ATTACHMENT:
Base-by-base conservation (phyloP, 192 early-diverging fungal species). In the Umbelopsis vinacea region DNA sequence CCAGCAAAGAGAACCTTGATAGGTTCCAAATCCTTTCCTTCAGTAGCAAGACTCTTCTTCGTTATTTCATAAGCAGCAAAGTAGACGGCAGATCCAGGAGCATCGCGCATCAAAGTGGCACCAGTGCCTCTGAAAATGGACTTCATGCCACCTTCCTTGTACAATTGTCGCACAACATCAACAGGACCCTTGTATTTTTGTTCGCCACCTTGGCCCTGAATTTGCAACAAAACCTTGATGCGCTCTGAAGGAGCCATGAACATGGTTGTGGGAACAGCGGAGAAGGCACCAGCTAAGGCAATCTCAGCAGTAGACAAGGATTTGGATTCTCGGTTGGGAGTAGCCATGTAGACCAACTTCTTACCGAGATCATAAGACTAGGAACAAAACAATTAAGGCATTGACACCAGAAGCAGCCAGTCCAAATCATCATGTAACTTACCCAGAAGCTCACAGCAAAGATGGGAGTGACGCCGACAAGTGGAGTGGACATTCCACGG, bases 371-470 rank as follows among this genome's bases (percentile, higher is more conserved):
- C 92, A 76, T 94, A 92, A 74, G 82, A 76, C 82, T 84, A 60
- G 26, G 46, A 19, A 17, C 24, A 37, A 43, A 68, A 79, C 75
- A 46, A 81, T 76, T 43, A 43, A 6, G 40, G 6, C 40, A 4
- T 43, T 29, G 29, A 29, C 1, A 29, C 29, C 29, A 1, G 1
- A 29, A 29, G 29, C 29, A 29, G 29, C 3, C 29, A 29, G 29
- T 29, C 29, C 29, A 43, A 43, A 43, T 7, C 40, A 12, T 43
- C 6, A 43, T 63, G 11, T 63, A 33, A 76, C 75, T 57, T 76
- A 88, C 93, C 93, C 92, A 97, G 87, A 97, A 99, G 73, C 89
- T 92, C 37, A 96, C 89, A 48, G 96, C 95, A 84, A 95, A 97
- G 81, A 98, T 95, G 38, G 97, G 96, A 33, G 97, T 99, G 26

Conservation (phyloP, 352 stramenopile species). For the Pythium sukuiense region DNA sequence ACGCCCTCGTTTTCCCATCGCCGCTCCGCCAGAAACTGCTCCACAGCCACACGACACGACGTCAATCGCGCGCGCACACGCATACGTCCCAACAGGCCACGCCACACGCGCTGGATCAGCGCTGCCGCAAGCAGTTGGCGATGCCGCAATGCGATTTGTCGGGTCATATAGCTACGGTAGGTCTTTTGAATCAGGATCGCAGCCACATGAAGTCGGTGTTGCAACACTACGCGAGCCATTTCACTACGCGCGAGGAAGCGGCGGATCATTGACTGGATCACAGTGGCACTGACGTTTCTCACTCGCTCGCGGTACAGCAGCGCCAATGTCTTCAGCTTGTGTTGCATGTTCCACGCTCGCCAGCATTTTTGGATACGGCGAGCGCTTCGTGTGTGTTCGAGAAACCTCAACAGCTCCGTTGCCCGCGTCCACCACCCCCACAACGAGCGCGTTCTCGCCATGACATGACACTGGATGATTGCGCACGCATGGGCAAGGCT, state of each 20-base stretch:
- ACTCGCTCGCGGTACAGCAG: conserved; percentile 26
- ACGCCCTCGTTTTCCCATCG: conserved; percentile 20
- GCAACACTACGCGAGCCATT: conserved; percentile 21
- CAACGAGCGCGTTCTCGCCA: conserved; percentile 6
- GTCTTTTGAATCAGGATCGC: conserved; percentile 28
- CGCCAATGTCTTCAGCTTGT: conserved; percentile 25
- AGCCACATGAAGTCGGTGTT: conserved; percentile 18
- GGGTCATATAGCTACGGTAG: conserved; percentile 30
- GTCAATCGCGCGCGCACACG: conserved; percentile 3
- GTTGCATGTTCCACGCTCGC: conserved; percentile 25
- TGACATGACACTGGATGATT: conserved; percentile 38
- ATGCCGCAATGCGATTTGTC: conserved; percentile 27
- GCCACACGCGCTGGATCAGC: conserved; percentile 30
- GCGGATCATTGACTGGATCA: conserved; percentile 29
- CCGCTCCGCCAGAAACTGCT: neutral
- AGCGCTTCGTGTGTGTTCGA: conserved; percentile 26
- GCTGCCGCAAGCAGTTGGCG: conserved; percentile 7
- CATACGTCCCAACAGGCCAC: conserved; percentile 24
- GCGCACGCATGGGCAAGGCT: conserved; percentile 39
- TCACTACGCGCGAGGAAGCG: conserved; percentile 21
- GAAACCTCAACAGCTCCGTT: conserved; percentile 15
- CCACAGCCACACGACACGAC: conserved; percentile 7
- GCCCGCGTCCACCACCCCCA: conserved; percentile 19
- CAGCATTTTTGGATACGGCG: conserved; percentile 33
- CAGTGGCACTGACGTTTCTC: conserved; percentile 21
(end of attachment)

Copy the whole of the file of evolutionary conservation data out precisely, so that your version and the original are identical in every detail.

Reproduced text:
Base-by-base conservation (phyloP, 192 early-diverging fungal species). In the Umbelopsis vinacea region DNA sequence CCAGCAAAGAGAACCTTGATAGGTTCCAAATCCTTTCCTTCAGTAGCAAGACTCTTCTTCGTTATTTCATAAGCAGCAAAGTAGACGGCAGATCCAGGAGCATCGCGCATCAAAGTGGCACCAGTGCCTCTGAAAATGGACTTCATGCCACCTTCCTTGTACAATTGTCGCACAACATCAACAGGACCCTTGTATTTTTGTTCGCCACCTTGGCCCTGAATTTGCAACAAAACCTTGATGCGCTCTGAAGGAGCCATGAACATGGTTGTGGGAACAGCGGAGAAGGCACCAGCTAAGGCAATCTCAGCAGTAGACAAGGATTTGGATTCTCGGTTGGGAGTAGCCATGTAGACCAACTTCTTACCGAGATCATAAGACTAGGAACAAAACAATTAAGGCATTGACACCAGAAGCAGCCAGTCCAAATCATCATGTAACTTACCCAGAAGCTCACAGCAAAGATGGGAGTGACGCCGACAAGTGGAGTGGACATTCCACGG, bases 371-470 rank as follows among this genome's bases (percentile, higher is more conserved):
- C 92, A 76, T 94, A 92, A 74, G 82, A 76, C 82, T 84, A 60
- G 26, G 46, A 19, A 17, C 24, A 37, A 43, A 68, A 79, C 75
- A 46, A 81, T 76, T 43, A 43, A 6, G 40, G 6, C 40, A 4
- T 43, T 29, G 29, A 29, C 1, A 29, C 29, C 29, A 1, G 1
- A 29, A 29, G 29, C 29, A 29, G 29, C 3, C 29, A 29, G 29
- T 29, C 29, C 29, A 43, A 43, A 43, T 7, C 40, A 12, T 43
- C 6, A 43, T 63, G 11, T 63, A 33, A 76, C 75, T 57, T 76
- A 88, C 93, C 93, C 92, A 97, G 87, A 97, A 99, G 73, C 89
- T 92, C 37, A 96, C 89, A 48, G 96, C 95, A 84, A 95, A 97
- G 81, A 98, T 95, G 38, G 97, G 96, A 33, G 97, T 99, G 26

Conservation (phyloP, 352 stramenopile species). For the Pythium sukuiense region DNA sequence ACGCCCTCGTTTTCCCATCGCCGCTCCGCCAGAAACTGCTCCACAGCCACACGACACGACGTCAATCGCGCGCGCACACGCATACGTCCCAACAGGCCACGCCACACGCGCTGGATCAGCGCTGCCGCAAGCAGTTGGCGATGCCGCAATGCGATTTGTCGGGTCATATAGCTACGGTAGGTCTTTTGAATCAGGATCGCAGCCACATGAAGTCGGTGTTGCAACACTACGCGAGCCATTTCACTACGCGCGAGGAAGCGGCGGATCATTGACTGGATCACAGTGGCACTGACGTTTCTCACTCGCTCGCGGTACAGCAGCGCCAATGTCTTCAGCTTGTGTTGCATGTTCCACGCTCGCCAGCATTTTTGGATACGGCGAGCGCTTCGTGTGTGTTCGAGAAACCTCAACAGCTCCGTTGCCCGCGTCCACCACCCCCACAACGAGCGCGTTCTCGCCATGACATGACACTGGATGATTGCGCACGCATGGGCAAGGCT, state of each 20-base stretch:
- ACTCGCTCGCGGTACAGCAG: conserved; percentile 26
- ACGCCCTCGTTTTCCCATCG: conserved; percentile 20
- GCAACACTACGCGAGCCATT: conserved; percentile 21
- CAACGAGCGCGTTCTCGCCA: conserved; percentile 6
- GTCTTTTGAATCAGGATCGC: conserved; percentile 28
- CGCCAATGTCTTCAGCTTGT: conserved; percentile 25
- AGCCACATGAAGTCGGTGTT: conserved; percentile 18
- GGGTCATATAGCTACGGTAG: conserved; percentile 30
- GTCAATCGCGCGCGCACACG: conserved; percentile 3
- GTTGCATGTTCCACGCTCGC: conserved; percentile 25
- TGACATGACACTGGATGATT: conserved; percentile 38
- ATGCCGCAATGCGATTTGTC: conserved; percentile 27
- GCCACACGCGCTGGATCAGC: conserved; percentile 30
- GCGGATCATTGACTGGATCA: conserved; percentile 29
- CCGCTCCGCCAGAAACTGCT: neutral
- AGCGCTTCGTGTGTGTTCGA: conserved; percentile 26
- GCTGCCGCAAGCAGTTGGCG: conserved; percentile 7
- CATACGTCCCAACAGGCCAC: conserved; percentile 24
- GCGCACGCATGGGCAAGGCT: conserved; percentile 39
- TCACTACGCGCGAGGAAGCG: conserved; percentile 21
- GAAACCTCAACAGCTCCGTT: conserved; percentile 15
- CCACAGCCACACGACACGAC: conserved; percentile 7
- GCCCGCGTCCACCACCCCCA: conserved; percentile 19
- CAGCATTTTTGGATACGGCG: conserved; percentile 33
- CAGTGGCACTGACGTTTCTC: conserved; percentile 21